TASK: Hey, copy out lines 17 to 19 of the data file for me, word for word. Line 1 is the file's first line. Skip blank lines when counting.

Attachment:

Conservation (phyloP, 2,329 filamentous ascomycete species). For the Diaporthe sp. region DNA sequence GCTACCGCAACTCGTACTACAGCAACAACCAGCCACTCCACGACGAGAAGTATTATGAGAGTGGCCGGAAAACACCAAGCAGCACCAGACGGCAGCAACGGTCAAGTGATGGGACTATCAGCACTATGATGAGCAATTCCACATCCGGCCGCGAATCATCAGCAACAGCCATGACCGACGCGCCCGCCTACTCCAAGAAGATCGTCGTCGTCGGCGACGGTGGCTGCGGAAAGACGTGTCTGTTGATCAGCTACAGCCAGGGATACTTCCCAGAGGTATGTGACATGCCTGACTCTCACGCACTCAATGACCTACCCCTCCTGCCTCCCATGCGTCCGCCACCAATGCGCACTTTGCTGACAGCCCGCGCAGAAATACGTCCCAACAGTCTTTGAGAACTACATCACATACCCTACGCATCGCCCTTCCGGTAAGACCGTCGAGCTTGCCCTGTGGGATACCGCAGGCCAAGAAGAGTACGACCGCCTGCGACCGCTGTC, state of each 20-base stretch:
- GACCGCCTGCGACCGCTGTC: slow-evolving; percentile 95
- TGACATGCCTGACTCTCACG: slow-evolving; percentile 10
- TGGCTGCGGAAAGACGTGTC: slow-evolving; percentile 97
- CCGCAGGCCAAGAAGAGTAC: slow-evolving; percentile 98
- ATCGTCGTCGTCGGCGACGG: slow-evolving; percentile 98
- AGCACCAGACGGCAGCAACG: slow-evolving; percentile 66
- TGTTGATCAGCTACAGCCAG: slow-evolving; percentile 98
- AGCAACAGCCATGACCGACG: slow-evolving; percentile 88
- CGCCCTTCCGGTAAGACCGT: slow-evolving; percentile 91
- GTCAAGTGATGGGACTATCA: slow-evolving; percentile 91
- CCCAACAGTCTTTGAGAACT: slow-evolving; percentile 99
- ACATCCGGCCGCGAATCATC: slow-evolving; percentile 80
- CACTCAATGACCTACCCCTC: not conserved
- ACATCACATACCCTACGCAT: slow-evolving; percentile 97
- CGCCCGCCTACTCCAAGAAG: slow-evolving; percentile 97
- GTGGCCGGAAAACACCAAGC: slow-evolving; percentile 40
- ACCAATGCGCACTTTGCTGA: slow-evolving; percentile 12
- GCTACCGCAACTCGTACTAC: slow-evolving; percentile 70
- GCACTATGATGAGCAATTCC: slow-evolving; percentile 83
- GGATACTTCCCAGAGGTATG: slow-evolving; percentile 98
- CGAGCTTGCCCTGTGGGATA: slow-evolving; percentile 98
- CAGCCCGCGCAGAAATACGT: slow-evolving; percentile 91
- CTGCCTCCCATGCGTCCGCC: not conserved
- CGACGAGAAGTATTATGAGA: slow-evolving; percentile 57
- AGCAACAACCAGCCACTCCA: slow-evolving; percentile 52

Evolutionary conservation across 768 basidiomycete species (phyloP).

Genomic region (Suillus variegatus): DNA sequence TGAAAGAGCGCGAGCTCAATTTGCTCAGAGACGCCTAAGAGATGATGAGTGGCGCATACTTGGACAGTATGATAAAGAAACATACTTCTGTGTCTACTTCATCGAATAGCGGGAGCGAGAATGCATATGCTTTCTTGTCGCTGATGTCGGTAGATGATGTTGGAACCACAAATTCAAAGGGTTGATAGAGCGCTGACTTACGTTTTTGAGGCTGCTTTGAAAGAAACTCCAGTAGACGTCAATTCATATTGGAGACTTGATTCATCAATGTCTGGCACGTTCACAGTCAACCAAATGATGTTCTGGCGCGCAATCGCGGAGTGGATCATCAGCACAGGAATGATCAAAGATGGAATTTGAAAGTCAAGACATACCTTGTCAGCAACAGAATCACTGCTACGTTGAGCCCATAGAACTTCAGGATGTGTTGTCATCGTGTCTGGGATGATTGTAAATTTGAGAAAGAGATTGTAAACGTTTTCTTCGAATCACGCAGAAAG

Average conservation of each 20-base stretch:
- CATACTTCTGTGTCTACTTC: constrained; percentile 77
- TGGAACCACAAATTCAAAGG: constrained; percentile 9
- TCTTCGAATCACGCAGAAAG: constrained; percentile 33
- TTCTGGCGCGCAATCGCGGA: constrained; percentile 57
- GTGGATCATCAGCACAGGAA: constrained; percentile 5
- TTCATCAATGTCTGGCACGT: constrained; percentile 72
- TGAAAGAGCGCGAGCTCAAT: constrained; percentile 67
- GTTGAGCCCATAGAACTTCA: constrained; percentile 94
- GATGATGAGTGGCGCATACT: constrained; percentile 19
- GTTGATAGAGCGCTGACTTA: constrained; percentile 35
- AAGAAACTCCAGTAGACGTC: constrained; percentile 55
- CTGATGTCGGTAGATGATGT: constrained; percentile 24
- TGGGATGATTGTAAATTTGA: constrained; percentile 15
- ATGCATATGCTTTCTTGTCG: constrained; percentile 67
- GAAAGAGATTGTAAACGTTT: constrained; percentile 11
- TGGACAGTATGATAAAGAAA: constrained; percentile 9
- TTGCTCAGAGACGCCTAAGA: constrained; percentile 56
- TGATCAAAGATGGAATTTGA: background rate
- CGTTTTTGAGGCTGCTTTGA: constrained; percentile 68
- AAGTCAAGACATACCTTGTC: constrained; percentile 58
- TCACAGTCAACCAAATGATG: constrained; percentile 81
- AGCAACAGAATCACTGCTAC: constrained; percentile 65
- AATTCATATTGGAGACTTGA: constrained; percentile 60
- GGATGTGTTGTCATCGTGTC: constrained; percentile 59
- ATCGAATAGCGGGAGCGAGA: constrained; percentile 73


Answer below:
- GTGGCCGGAAAACACCAAGC: slow-evolving; percentile 40
- ACCAATGCGCACTTTGCTGA: slow-evolving; percentile 12
- GCTACCGCAACTCGTACTAC: slow-evolving; percentile 70